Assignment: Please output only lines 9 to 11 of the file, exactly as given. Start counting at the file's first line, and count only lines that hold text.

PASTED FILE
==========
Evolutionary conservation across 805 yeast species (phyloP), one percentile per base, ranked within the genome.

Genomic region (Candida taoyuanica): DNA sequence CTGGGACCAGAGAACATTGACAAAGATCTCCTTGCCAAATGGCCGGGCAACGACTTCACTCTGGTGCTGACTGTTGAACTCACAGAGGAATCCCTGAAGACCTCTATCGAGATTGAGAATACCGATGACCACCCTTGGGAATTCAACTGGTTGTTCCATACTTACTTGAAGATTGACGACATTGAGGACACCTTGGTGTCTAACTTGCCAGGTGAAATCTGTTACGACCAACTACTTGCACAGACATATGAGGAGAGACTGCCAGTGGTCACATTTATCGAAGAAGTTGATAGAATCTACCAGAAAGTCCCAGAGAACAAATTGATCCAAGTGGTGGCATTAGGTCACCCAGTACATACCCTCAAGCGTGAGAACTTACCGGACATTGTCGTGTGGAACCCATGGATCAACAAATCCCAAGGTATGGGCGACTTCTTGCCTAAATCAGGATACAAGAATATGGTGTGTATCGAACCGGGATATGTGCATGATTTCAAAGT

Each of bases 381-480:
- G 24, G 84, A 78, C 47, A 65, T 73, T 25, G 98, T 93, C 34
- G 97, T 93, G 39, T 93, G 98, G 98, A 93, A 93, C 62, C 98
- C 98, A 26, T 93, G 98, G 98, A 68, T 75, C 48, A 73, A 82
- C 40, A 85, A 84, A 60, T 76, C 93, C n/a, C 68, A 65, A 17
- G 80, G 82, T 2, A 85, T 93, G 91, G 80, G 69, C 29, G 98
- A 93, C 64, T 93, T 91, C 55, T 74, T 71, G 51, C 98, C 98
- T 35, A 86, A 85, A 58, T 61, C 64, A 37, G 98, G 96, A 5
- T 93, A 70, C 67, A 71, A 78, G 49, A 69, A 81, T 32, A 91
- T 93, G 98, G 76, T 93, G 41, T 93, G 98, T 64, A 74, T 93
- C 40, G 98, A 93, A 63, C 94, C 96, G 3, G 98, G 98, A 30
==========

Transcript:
- A 93, C 64, T 93, T 91, C 55, T 74, T 71, G 51, C 98, C 98
- T 35, A 86, A 85, A 58, T 61, C 64, A 37, G 98, G 96, A 5
- T 93, A 70, C 67, A 71, A 78, G 49, A 69, A 81, T 32, A 91